Gata: Fla­vors of Bi­colan­dia

Co­conut Cream and Spice and Ev­ery­thing Nice

Let’s Eat - - NEWS - WORDS BY SPANKY HIZON ENRQUEZ

It’s called “Kakang Gata”, the first press­ing, the first squeeze of the shred­ded co­conut meat that yields the thick­est cream. When used as an in­gre­di­ent, the re­sult­ing dish is al­most deca­dent in its rich­ness, and in Bi­col, when the gata is com­bined with more than a lit­tle heat from sil­ing labuyo? Then we have some of the most ir­re­sistible, in­tensely and in­sanely de­li­cious, ex­tra-rice-re­quired dishes in the coun­try.

But here’s the rub. It’s much eas­ier to look for a restau­rant that spe­cial­izes in Ital­ian or Korean food, than to find one that spe­cial­izes in the cui­sine of Al­bay, Ca­marines Sur and Norte, Mas­bate, Catan­d­u­anes, and Sor­so­gon. It’s odd how such won­der­fully fla­vor­ful food has yet to gain a se­cure foothold in Metro Manila. There’s a smat­ter­ing of tiny restau­rants, in Makati and Man­daluy­ong, holes in the wall, re­ally, that serve ex­cel­lent Bi­colano fare, but that’s about it in that part of Metro Manila. I have a list of sukis in the “jol­li­jeeps” of Le­gaspi and Sal­cedo Vil­lages that reg­u­larly of­fer a le­git laing or an au­then­tic stingray spe­cialty, ki­n­unot na pagi. And ev­ery cou­ple of years, to get my most com­plete food fix, I take a va­ca­tion Polan­gui, Al­bay. In the home of one of my best friends, Dr. Elmo Isip, it’s a non-stop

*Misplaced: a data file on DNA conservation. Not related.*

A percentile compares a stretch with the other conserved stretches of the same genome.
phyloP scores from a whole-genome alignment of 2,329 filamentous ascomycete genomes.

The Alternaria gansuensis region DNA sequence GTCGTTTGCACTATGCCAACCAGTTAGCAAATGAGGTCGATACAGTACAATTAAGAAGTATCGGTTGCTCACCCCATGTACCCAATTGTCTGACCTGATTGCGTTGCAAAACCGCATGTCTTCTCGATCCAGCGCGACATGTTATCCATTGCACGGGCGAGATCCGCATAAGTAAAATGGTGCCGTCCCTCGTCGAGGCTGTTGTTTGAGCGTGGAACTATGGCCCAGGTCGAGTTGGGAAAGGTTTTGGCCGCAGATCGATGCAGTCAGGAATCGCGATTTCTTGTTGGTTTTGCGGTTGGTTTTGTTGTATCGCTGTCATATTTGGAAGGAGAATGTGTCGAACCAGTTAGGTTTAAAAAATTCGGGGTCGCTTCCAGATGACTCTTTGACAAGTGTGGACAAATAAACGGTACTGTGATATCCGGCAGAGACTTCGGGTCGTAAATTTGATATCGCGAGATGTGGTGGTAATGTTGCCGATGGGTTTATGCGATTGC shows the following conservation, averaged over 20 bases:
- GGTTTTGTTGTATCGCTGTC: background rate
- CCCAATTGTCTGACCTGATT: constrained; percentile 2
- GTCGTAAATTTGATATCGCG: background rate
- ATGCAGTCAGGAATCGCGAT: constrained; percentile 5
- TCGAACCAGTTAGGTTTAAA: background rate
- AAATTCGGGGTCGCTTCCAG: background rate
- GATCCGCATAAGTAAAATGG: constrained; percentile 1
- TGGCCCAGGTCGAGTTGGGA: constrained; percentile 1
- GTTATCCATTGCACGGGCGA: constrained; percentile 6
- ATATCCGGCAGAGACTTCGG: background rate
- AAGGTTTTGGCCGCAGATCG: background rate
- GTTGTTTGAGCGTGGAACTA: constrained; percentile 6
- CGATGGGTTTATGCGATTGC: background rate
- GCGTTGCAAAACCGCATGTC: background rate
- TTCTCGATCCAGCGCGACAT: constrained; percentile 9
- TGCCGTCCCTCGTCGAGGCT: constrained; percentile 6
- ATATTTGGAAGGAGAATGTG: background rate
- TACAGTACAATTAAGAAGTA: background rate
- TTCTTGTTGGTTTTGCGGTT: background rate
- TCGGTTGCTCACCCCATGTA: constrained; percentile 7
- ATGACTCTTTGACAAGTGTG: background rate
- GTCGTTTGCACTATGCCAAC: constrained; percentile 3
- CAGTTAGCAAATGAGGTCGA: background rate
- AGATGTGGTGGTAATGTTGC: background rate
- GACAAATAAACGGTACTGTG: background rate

PHO­TOS BY GABBY CANTERO

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04 1 Laing2 Bi­col Ex­press3 Adobong Bi­colano Liempo4 Honey Glazed Bi­col Dang­git5 In­te­ri­ors6 Si­nan­tol with Kamote Chips

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